Saturday, August 06, 2005

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Women and Greenpeace Test for Toxins

San Francisco Bay Area women are taking environmental health into their own hands. With the help of Greenpeace and the Sierra Club, thousands of women will give hair samples to test for mercury and other toxic exposure. Women have more body fat than men, so their bodies can store more toxins. And this exposure to toxins is important not just for women themselves but also for fetuses and breast-feeding children.

Potentially toxic chemicals pervade our environment. They come to us in our food and in the personal-care products we use. Toxens of special concern to women include industrial pollutants such as mercury, but also common ingredients in body-care products that many women use.

A lot of the ingredients in personal-care products - soap, shampoo, hair dyes, nail polish, perfumes, etc. - are know and probable carcinogens, reproductive toxins or mutagens. Similiarly, most of the mercury coursing through our veins is a legally permitted pollutant from coal-fired power plants. It is released into the air when coal is burned, then enters the food chain.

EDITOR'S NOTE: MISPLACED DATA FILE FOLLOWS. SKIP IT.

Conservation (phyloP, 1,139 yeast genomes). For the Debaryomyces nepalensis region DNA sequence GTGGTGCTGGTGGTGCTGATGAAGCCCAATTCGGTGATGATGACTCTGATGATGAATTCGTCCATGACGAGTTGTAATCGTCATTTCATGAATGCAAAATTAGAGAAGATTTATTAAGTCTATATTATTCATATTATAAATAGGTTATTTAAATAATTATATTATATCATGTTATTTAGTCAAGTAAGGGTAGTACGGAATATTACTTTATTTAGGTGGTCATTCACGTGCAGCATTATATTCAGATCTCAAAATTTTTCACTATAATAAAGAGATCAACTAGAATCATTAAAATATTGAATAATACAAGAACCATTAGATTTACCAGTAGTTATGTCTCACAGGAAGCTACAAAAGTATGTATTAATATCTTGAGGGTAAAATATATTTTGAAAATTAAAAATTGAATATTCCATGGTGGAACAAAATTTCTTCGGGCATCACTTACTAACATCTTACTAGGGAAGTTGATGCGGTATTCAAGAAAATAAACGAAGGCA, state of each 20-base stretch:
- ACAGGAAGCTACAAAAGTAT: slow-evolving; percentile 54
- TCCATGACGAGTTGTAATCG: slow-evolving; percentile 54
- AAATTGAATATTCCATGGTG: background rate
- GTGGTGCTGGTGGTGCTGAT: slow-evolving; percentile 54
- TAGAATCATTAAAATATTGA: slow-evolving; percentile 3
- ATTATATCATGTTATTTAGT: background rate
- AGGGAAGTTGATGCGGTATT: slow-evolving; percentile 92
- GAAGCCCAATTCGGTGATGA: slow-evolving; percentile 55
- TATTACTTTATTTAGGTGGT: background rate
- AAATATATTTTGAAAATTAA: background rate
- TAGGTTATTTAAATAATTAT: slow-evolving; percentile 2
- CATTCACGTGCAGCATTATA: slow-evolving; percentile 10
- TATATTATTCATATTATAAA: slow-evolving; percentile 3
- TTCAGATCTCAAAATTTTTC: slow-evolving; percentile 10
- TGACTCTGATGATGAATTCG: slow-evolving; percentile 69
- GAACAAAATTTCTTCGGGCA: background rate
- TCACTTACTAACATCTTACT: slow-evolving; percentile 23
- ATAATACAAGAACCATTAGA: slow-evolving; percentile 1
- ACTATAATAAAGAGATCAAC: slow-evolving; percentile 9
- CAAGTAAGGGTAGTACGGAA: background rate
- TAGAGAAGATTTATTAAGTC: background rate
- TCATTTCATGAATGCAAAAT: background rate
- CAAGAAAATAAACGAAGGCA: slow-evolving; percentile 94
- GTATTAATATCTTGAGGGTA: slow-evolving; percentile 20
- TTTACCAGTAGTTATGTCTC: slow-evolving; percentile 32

Greenpeace mercury-testing results show that one in five women of child-bearing age tested above the U.S. Environmental Protection Agency's limits. One in six pregnancies are coming to completion at risk for elevated levels of mercury, according to Greenpeace. That's more than 600,000 children born a year with elevated risk.

Please join us in supporting Greenpeace's efforts in controlling environmental toxins as well as its other programs to protect our environment.


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